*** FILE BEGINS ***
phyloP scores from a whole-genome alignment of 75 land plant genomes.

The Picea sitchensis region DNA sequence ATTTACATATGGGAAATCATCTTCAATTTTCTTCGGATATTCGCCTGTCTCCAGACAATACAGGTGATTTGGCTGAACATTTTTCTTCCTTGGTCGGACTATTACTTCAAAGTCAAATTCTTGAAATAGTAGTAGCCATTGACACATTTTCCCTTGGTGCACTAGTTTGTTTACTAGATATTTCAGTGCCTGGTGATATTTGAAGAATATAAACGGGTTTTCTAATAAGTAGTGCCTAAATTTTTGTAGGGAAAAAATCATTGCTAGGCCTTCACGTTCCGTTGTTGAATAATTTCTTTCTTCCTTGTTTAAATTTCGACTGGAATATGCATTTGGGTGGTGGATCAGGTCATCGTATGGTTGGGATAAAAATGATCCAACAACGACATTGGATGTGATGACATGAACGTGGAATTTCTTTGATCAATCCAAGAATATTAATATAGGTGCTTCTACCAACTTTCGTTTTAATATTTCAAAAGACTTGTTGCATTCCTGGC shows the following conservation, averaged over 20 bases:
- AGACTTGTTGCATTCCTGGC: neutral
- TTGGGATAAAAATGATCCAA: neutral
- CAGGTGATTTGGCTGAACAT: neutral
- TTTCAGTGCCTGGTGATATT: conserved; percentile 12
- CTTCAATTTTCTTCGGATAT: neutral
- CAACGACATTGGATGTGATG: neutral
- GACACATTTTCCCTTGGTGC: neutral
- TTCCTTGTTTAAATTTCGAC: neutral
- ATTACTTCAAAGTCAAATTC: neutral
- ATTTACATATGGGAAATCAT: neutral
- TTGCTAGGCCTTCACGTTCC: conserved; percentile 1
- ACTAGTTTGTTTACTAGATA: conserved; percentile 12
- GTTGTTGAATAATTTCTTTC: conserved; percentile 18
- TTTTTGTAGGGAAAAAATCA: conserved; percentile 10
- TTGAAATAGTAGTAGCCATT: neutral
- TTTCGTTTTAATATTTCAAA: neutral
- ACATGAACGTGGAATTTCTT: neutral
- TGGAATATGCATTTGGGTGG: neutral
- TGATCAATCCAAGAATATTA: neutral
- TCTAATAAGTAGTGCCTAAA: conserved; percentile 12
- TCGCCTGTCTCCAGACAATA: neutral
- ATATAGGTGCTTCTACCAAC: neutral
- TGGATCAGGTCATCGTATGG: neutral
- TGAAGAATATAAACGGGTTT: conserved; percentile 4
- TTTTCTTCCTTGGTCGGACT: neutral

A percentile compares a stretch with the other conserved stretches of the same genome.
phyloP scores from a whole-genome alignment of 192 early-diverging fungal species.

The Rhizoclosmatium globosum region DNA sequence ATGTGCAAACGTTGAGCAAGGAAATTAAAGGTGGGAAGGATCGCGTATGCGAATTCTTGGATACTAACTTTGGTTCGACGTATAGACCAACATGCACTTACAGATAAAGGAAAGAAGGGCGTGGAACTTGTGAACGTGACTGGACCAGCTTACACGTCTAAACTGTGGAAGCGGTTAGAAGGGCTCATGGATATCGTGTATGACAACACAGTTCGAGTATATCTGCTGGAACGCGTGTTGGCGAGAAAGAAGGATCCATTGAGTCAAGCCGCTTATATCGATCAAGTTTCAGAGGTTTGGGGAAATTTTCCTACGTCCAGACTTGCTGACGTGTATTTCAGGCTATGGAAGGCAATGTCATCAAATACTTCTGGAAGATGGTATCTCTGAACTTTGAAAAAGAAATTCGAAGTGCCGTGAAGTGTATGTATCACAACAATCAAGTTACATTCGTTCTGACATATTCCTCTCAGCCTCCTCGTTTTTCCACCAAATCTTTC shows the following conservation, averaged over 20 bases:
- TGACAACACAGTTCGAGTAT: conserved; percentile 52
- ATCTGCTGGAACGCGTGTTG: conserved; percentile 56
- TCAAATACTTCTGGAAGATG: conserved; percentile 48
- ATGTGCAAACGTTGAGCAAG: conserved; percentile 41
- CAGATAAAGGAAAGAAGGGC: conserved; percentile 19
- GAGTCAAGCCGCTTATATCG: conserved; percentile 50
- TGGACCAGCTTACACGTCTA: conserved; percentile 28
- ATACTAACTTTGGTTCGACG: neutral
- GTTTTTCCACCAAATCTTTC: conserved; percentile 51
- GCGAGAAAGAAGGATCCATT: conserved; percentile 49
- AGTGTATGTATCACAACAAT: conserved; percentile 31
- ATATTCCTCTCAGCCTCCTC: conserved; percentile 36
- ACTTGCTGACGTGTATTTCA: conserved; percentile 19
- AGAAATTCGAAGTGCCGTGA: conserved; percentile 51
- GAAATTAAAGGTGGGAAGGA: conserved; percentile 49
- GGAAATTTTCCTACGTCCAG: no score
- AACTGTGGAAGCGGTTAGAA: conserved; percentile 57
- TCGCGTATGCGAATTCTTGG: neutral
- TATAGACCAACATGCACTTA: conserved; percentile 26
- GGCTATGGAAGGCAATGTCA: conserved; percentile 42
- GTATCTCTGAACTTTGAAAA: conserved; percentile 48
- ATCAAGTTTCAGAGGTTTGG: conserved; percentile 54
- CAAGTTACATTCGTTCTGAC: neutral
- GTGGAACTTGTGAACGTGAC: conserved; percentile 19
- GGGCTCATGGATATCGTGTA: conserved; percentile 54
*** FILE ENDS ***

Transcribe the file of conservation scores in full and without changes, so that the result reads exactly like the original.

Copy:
phyloP scores from a whole-genome alignment of 75 land plant genomes.

The Picea sitchensis region DNA sequence ATTTACATATGGGAAATCATCTTCAATTTTCTTCGGATATTCGCCTGTCTCCAGACAATACAGGTGATTTGGCTGAACATTTTTCTTCCTTGGTCGGACTATTACTTCAAAGTCAAATTCTTGAAATAGTAGTAGCCATTGACACATTTTCCCTTGGTGCACTAGTTTGTTTACTAGATATTTCAGTGCCTGGTGATATTTGAAGAATATAAACGGGTTTTCTAATAAGTAGTGCCTAAATTTTTGTAGGGAAAAAATCATTGCTAGGCCTTCACGTTCCGTTGTTGAATAATTTCTTTCTTCCTTGTTTAAATTTCGACTGGAATATGCATTTGGGTGGTGGATCAGGTCATCGTATGGTTGGGATAAAAATGATCCAACAACGACATTGGATGTGATGACATGAACGTGGAATTTCTTTGATCAATCCAAGAATATTAATATAGGTGCTTCTACCAACTTTCGTTTTAATATTTCAAAAGACTTGTTGCATTCCTGGC shows the following conservation, averaged over 20 bases:
- AGACTTGTTGCATTCCTGGC: neutral
- TTGGGATAAAAATGATCCAA: neutral
- CAGGTGATTTGGCTGAACAT: neutral
- TTTCAGTGCCTGGTGATATT: conserved; percentile 12
- CTTCAATTTTCTTCGGATAT: neutral
- CAACGACATTGGATGTGATG: neutral
- GACACATTTTCCCTTGGTGC: neutral
- TTCCTTGTTTAAATTTCGAC: neutral
- ATTACTTCAAAGTCAAATTC: neutral
- ATTTACATATGGGAAATCAT: neutral
- TTGCTAGGCCTTCACGTTCC: conserved; percentile 1
- ACTAGTTTGTTTACTAGATA: conserved; percentile 12
- GTTGTTGAATAATTTCTTTC: conserved; percentile 18
- TTTTTGTAGGGAAAAAATCA: conserved; percentile 10
- TTGAAATAGTAGTAGCCATT: neutral
- TTTCGTTTTAATATTTCAAA: neutral
- ACATGAACGTGGAATTTCTT: neutral
- TGGAATATGCATTTGGGTGG: neutral
- TGATCAATCCAAGAATATTA: neutral
- TCTAATAAGTAGTGCCTAAA: conserved; percentile 12
- TCGCCTGTCTCCAGACAATA: neutral
- ATATAGGTGCTTCTACCAAC: neutral
- TGGATCAGGTCATCGTATGG: neutral
- TGAAGAATATAAACGGGTTT: conserved; percentile 4
- TTTTCTTCCTTGGTCGGACT: neutral

A percentile compares a stretch with the other conserved stretches of the same genome.
phyloP scores from a whole-genome alignment of 192 early-diverging fungal species.

The Rhizoclosmatium globosum region DNA sequence ATGTGCAAACGTTGAGCAAGGAAATTAAAGGTGGGAAGGATCGCGTATGCGAATTCTTGGATACTAACTTTGGTTCGACGTATAGACCAACATGCACTTACAGATAAAGGAAAGAAGGGCGTGGAACTTGTGAACGTGACTGGACCAGCTTACACGTCTAAACTGTGGAAGCGGTTAGAAGGGCTCATGGATATCGTGTATGACAACACAGTTCGAGTATATCTGCTGGAACGCGTGTTGGCGAGAAAGAAGGATCCATTGAGTCAAGCCGCTTATATCGATCAAGTTTCAGAGGTTTGGGGAAATTTTCCTACGTCCAGACTTGCTGACGTGTATTTCAGGCTATGGAAGGCAATGTCATCAAATACTTCTGGAAGATGGTATCTCTGAACTTTGAAAAAGAAATTCGAAGTGCCGTGAAGTGTATGTATCACAACAATCAAGTTACATTCGTTCTGACATATTCCTCTCAGCCTCCTCGTTTTTCCACCAAATCTTTC shows the following conservation, averaged over 20 bases:
- TGACAACACAGTTCGAGTAT: conserved; percentile 52
- ATCTGCTGGAACGCGTGTTG: conserved; percentile 56
- TCAAATACTTCTGGAAGATG: conserved; percentile 48
- ATGTGCAAACGTTGAGCAAG: conserved; percentile 41
- CAGATAAAGGAAAGAAGGGC: conserved; percentile 19
- GAGTCAAGCCGCTTATATCG: conserved; percentile 50
- TGGACCAGCTTACACGTCTA: conserved; percentile 28
- ATACTAACTTTGGTTCGACG: neutral
- GTTTTTCCACCAAATCTTTC: conserved; percentile 51
- GCGAGAAAGAAGGATCCATT: conserved; percentile 49
- AGTGTATGTATCACAACAAT: conserved; percentile 31
- ATATTCCTCTCAGCCTCCTC: conserved; percentile 36
- ACTTGCTGACGTGTATTTCA: conserved; percentile 19
- AGAAATTCGAAGTGCCGTGA: conserved; percentile 51
- GAAATTAAAGGTGGGAAGGA: conserved; percentile 49
- GGAAATTTTCCTACGTCCAG: no score
- AACTGTGGAAGCGGTTAGAA: conserved; percentile 57
- TCGCGTATGCGAATTCTTGG: neutral
- TATAGACCAACATGCACTTA: conserved; percentile 26
- GGCTATGGAAGGCAATGTCA: conserved; percentile 42
- GTATCTCTGAACTTTGAAAA: conserved; percentile 48
- ATCAAGTTTCAGAGGTTTGG: conserved; percentile 54
- CAAGTTACATTCGTTCTGAC: neutral
- GTGGAACTTGTGAACGTGAC: conserved; percentile 19
- GGGCTCATGGATATCGTGTA: conserved; percentile 54